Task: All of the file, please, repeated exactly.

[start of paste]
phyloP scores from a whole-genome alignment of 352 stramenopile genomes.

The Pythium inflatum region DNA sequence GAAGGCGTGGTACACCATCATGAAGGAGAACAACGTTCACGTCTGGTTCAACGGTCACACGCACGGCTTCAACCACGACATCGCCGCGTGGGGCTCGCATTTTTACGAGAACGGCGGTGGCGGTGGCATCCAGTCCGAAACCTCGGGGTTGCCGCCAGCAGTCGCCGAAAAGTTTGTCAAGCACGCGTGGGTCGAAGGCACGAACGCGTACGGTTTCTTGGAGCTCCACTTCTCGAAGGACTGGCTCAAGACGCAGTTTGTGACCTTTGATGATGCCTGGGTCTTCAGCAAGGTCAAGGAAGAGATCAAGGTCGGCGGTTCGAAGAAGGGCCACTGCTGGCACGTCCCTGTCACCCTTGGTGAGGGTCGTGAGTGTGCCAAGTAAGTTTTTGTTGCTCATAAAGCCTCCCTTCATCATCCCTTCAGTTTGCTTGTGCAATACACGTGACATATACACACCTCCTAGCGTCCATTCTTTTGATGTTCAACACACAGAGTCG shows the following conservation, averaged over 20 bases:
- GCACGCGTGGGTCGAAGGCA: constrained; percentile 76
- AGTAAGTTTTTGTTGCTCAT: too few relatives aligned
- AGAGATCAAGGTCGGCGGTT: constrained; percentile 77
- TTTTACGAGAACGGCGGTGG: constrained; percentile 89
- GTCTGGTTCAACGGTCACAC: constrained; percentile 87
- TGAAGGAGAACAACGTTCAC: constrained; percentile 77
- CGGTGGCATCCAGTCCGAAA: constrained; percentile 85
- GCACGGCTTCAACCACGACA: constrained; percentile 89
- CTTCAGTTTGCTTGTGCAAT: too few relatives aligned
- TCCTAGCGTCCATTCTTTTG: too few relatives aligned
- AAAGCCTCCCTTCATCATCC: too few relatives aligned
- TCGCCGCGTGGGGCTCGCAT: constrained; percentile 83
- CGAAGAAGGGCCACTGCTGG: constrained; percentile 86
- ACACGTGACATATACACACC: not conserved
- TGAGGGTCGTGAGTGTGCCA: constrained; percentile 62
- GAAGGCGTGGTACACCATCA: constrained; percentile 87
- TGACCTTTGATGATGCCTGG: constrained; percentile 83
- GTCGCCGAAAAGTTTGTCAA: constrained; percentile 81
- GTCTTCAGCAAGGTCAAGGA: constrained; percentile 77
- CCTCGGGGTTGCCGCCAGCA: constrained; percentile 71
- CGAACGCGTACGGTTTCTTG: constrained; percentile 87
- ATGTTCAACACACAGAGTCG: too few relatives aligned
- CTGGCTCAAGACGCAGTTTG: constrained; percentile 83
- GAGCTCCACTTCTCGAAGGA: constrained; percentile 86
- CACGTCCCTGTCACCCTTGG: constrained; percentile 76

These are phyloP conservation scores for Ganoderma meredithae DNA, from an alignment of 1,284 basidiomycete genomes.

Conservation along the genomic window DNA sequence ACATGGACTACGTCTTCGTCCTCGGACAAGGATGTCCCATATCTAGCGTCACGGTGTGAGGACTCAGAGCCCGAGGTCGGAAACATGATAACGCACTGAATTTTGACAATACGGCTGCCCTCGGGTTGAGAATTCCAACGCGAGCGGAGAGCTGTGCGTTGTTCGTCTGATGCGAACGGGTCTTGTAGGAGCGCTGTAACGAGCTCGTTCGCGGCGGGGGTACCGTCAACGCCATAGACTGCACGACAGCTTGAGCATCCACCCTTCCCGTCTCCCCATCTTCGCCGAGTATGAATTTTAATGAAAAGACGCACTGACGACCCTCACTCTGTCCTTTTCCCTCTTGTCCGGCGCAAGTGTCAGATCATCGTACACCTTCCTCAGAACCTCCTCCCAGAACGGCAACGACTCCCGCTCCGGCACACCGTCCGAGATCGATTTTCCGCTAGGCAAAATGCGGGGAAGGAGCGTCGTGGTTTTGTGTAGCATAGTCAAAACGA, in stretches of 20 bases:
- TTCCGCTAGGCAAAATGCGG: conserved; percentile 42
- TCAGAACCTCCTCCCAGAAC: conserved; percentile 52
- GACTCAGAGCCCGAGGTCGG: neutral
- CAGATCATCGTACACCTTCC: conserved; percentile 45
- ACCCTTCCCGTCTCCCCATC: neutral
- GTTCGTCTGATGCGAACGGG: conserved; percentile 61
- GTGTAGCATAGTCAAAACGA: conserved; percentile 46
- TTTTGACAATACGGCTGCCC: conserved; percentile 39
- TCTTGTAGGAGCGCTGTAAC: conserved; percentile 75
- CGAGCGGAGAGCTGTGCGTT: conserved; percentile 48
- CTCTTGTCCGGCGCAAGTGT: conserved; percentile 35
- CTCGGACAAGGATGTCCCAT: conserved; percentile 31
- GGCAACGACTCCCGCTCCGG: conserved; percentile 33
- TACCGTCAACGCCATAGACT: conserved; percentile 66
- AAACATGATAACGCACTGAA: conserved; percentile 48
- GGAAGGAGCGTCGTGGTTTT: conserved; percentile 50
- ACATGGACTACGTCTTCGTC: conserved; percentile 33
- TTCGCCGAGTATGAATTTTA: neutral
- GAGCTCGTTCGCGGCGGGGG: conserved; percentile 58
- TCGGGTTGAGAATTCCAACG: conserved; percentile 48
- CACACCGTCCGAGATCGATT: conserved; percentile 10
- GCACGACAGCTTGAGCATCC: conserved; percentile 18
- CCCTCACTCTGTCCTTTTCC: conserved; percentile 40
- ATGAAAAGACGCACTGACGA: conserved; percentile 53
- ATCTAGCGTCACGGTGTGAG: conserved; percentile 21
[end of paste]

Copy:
phyloP scores from a whole-genome alignment of 352 stramenopile genomes.

The Pythium inflatum region DNA sequence GAAGGCGTGGTACACCATCATGAAGGAGAACAACGTTCACGTCTGGTTCAACGGTCACACGCACGGCTTCAACCACGACATCGCCGCGTGGGGCTCGCATTTTTACGAGAACGGCGGTGGCGGTGGCATCCAGTCCGAAACCTCGGGGTTGCCGCCAGCAGTCGCCGAAAAGTTTGTCAAGCACGCGTGGGTCGAAGGCACGAACGCGTACGGTTTCTTGGAGCTCCACTTCTCGAAGGACTGGCTCAAGACGCAGTTTGTGACCTTTGATGATGCCTGGGTCTTCAGCAAGGTCAAGGAAGAGATCAAGGTCGGCGGTTCGAAGAAGGGCCACTGCTGGCACGTCCCTGTCACCCTTGGTGAGGGTCGTGAGTGTGCCAAGTAAGTTTTTGTTGCTCATAAAGCCTCCCTTCATCATCCCTTCAGTTTGCTTGTGCAATACACGTGACATATACACACCTCCTAGCGTCCATTCTTTTGATGTTCAACACACAGAGTCG shows the following conservation, averaged over 20 bases:
- GCACGCGTGGGTCGAAGGCA: constrained; percentile 76
- AGTAAGTTTTTGTTGCTCAT: too few relatives aligned
- AGAGATCAAGGTCGGCGGTT: constrained; percentile 77
- TTTTACGAGAACGGCGGTGG: constrained; percentile 89
- GTCTGGTTCAACGGTCACAC: constrained; percentile 87
- TGAAGGAGAACAACGTTCAC: constrained; percentile 77
- CGGTGGCATCCAGTCCGAAA: constrained; percentile 85
- GCACGGCTTCAACCACGACA: constrained; percentile 89
- CTTCAGTTTGCTTGTGCAAT: too few relatives aligned
- TCCTAGCGTCCATTCTTTTG: too few relatives aligned
- AAAGCCTCCCTTCATCATCC: too few relatives aligned
- TCGCCGCGTGGGGCTCGCAT: constrained; percentile 83
- CGAAGAAGGGCCACTGCTGG: constrained; percentile 86
- ACACGTGACATATACACACC: not conserved
- TGAGGGTCGTGAGTGTGCCA: constrained; percentile 62
- GAAGGCGTGGTACACCATCA: constrained; percentile 87
- TGACCTTTGATGATGCCTGG: constrained; percentile 83
- GTCGCCGAAAAGTTTGTCAA: constrained; percentile 81
- GTCTTCAGCAAGGTCAAGGA: constrained; percentile 77
- CCTCGGGGTTGCCGCCAGCA: constrained; percentile 71
- CGAACGCGTACGGTTTCTTG: constrained; percentile 87
- ATGTTCAACACACAGAGTCG: too few relatives aligned
- CTGGCTCAAGACGCAGTTTG: constrained; percentile 83
- GAGCTCCACTTCTCGAAGGA: constrained; percentile 86
- CACGTCCCTGTCACCCTTGG: constrained; percentile 76

These are phyloP conservation scores for Ganoderma meredithae DNA, from an alignment of 1,284 basidiomycete genomes.

Conservation along the genomic window DNA sequence ACATGGACTACGTCTTCGTCCTCGGACAAGGATGTCCCATATCTAGCGTCACGGTGTGAGGACTCAGAGCCCGAGGTCGGAAACATGATAACGCACTGAATTTTGACAATACGGCTGCCCTCGGGTTGAGAATTCCAACGCGAGCGGAGAGCTGTGCGTTGTTCGTCTGATGCGAACGGGTCTTGTAGGAGCGCTGTAACGAGCTCGTTCGCGGCGGGGGTACCGTCAACGCCATAGACTGCACGACAGCTTGAGCATCCACCCTTCCCGTCTCCCCATCTTCGCCGAGTATGAATTTTAATGAAAAGACGCACTGACGACCCTCACTCTGTCCTTTTCCCTCTTGTCCGGCGCAAGTGTCAGATCATCGTACACCTTCCTCAGAACCTCCTCCCAGAACGGCAACGACTCCCGCTCCGGCACACCGTCCGAGATCGATTTTCCGCTAGGCAAAATGCGGGGAAGGAGCGTCGTGGTTTTGTGTAGCATAGTCAAAACGA, in stretches of 20 bases:
- TTCCGCTAGGCAAAATGCGG: conserved; percentile 42
- TCAGAACCTCCTCCCAGAAC: conserved; percentile 52
- GACTCAGAGCCCGAGGTCGG: neutral
- CAGATCATCGTACACCTTCC: conserved; percentile 45
- ACCCTTCCCGTCTCCCCATC: neutral
- GTTCGTCTGATGCGAACGGG: conserved; percentile 61
- GTGTAGCATAGTCAAAACGA: conserved; percentile 46
- TTTTGACAATACGGCTGCCC: conserved; percentile 39
- TCTTGTAGGAGCGCTGTAAC: conserved; percentile 75
- CGAGCGGAGAGCTGTGCGTT: conserved; percentile 48
- CTCTTGTCCGGCGCAAGTGT: conserved; percentile 35
- CTCGGACAAGGATGTCCCAT: conserved; percentile 31
- GGCAACGACTCCCGCTCCGG: conserved; percentile 33
- TACCGTCAACGCCATAGACT: conserved; percentile 66
- AAACATGATAACGCACTGAA: conserved; percentile 48
- GGAAGGAGCGTCGTGGTTTT: conserved; percentile 50
- ACATGGACTACGTCTTCGTC: conserved; percentile 33
- TTCGCCGAGTATGAATTTTA: neutral
- GAGCTCGTTCGCGGCGGGGG: conserved; percentile 58
- TCGGGTTGAGAATTCCAACG: conserved; percentile 48
- CACACCGTCCGAGATCGATT: conserved; percentile 10
- GCACGACAGCTTGAGCATCC: conserved; percentile 18
- CCCTCACTCTGTCCTTTTCC: conserved; percentile 40
- ATGAAAAGACGCACTGACGA: conserved; percentile 53
- ATCTAGCGTCACGGTGTGAG: conserved; percentile 21